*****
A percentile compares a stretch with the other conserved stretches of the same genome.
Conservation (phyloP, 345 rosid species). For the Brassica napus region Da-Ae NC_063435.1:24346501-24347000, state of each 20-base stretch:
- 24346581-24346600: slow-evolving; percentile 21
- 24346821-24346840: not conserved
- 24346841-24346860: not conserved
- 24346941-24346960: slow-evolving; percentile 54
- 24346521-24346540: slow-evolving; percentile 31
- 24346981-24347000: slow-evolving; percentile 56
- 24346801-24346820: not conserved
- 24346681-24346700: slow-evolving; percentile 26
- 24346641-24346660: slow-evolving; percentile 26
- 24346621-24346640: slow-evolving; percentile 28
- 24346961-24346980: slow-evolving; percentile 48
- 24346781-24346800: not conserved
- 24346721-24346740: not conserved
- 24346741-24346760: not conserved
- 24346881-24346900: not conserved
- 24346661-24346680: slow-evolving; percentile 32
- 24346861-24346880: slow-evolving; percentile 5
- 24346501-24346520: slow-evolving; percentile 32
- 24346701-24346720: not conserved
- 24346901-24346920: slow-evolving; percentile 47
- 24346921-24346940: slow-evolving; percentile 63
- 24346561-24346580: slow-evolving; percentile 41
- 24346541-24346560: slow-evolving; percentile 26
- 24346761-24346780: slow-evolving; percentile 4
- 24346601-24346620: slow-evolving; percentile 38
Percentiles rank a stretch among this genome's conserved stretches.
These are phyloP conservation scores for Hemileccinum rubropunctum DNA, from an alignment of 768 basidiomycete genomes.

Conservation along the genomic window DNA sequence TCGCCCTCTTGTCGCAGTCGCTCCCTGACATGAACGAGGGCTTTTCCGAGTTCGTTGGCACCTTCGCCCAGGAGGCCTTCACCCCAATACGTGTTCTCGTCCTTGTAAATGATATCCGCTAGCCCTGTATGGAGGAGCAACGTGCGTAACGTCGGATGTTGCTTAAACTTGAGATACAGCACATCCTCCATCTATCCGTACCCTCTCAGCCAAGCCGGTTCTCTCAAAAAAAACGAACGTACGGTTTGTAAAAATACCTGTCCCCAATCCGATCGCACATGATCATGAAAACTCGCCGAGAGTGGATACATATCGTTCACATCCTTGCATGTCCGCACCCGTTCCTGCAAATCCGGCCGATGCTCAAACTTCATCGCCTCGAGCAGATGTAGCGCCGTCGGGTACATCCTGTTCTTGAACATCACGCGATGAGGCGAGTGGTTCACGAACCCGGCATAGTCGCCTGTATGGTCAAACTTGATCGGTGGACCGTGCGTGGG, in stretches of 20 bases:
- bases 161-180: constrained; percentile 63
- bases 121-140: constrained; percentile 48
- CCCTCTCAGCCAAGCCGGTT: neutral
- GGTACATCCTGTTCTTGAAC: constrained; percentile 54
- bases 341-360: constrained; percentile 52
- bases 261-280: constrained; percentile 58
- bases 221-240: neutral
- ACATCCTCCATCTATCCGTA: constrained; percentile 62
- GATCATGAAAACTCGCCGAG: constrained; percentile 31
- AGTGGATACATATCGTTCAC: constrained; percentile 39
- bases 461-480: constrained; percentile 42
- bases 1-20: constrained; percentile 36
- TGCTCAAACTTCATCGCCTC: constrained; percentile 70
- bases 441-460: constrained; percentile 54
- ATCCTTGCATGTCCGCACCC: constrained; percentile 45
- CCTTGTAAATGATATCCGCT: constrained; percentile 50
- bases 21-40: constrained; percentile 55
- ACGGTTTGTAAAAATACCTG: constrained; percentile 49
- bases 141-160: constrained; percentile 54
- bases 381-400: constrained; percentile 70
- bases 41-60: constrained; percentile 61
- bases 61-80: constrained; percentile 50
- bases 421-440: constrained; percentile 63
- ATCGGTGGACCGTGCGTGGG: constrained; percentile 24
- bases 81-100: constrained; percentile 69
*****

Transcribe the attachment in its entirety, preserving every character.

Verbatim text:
A percentile compares a stretch with the other conserved stretches of the same genome.
Conservation (phyloP, 345 rosid species). For the Brassica napus region Da-Ae NC_063435.1:24346501-24347000, state of each 20-base stretch:
- 24346581-24346600: slow-evolving; percentile 21
- 24346821-24346840: not conserved
- 24346841-24346860: not conserved
- 24346941-24346960: slow-evolving; percentile 54
- 24346521-24346540: slow-evolving; percentile 31
- 24346981-24347000: slow-evolving; percentile 56
- 24346801-24346820: not conserved
- 24346681-24346700: slow-evolving; percentile 26
- 24346641-24346660: slow-evolving; percentile 26
- 24346621-24346640: slow-evolving; percentile 28
- 24346961-24346980: slow-evolving; percentile 48
- 24346781-24346800: not conserved
- 24346721-24346740: not conserved
- 24346741-24346760: not conserved
- 24346881-24346900: not conserved
- 24346661-24346680: slow-evolving; percentile 32
- 24346861-24346880: slow-evolving; percentile 5
- 24346501-24346520: slow-evolving; percentile 32
- 24346701-24346720: not conserved
- 24346901-24346920: slow-evolving; percentile 47
- 24346921-24346940: slow-evolving; percentile 63
- 24346561-24346580: slow-evolving; percentile 41
- 24346541-24346560: slow-evolving; percentile 26
- 24346761-24346780: slow-evolving; percentile 4
- 24346601-24346620: slow-evolving; percentile 38
Percentiles rank a stretch among this genome's conserved stretches.
These are phyloP conservation scores for Hemileccinum rubropunctum DNA, from an alignment of 768 basidiomycete genomes.

Conservation along the genomic window DNA sequence TCGCCCTCTTGTCGCAGTCGCTCCCTGACATGAACGAGGGCTTTTCCGAGTTCGTTGGCACCTTCGCCCAGGAGGCCTTCACCCCAATACGTGTTCTCGTCCTTGTAAATGATATCCGCTAGCCCTGTATGGAGGAGCAACGTGCGTAACGTCGGATGTTGCTTAAACTTGAGATACAGCACATCCTCCATCTATCCGTACCCTCTCAGCCAAGCCGGTTCTCTCAAAAAAAACGAACGTACGGTTTGTAAAAATACCTGTCCCCAATCCGATCGCACATGATCATGAAAACTCGCCGAGAGTGGATACATATCGTTCACATCCTTGCATGTCCGCACCCGTTCCTGCAAATCCGGCCGATGCTCAAACTTCATCGCCTCGAGCAGATGTAGCGCCGTCGGGTACATCCTGTTCTTGAACATCACGCGATGAGGCGAGTGGTTCACGAACCCGGCATAGTCGCCTGTATGGTCAAACTTGATCGGTGGACCGTGCGTGGG, in stretches of 20 bases:
- bases 161-180: constrained; percentile 63
- bases 121-140: constrained; percentile 48
- CCCTCTCAGCCAAGCCGGTT: neutral
- GGTACATCCTGTTCTTGAAC: constrained; percentile 54
- bases 341-360: constrained; percentile 52
- bases 261-280: constrained; percentile 58
- bases 221-240: neutral
- ACATCCTCCATCTATCCGTA: constrained; percentile 62
- GATCATGAAAACTCGCCGAG: constrained; percentile 31
- AGTGGATACATATCGTTCAC: constrained; percentile 39
- bases 461-480: constrained; percentile 42
- bases 1-20: constrained; percentile 36
- TGCTCAAACTTCATCGCCTC: constrained; percentile 70
- bases 441-460: constrained; percentile 54
- ATCCTTGCATGTCCGCACCC: constrained; percentile 45
- CCTTGTAAATGATATCCGCT: constrained; percentile 50
- bases 21-40: constrained; percentile 55
- ACGGTTTGTAAAAATACCTG: constrained; percentile 49
- bases 141-160: constrained; percentile 54
- bases 381-400: constrained; percentile 70
- bases 41-60: constrained; percentile 61
- bases 61-80: constrained; percentile 50
- bases 421-440: constrained; percentile 63
- ATCGGTGGACCGTGCGTGGG: constrained; percentile 24
- bases 81-100: constrained; percentile 69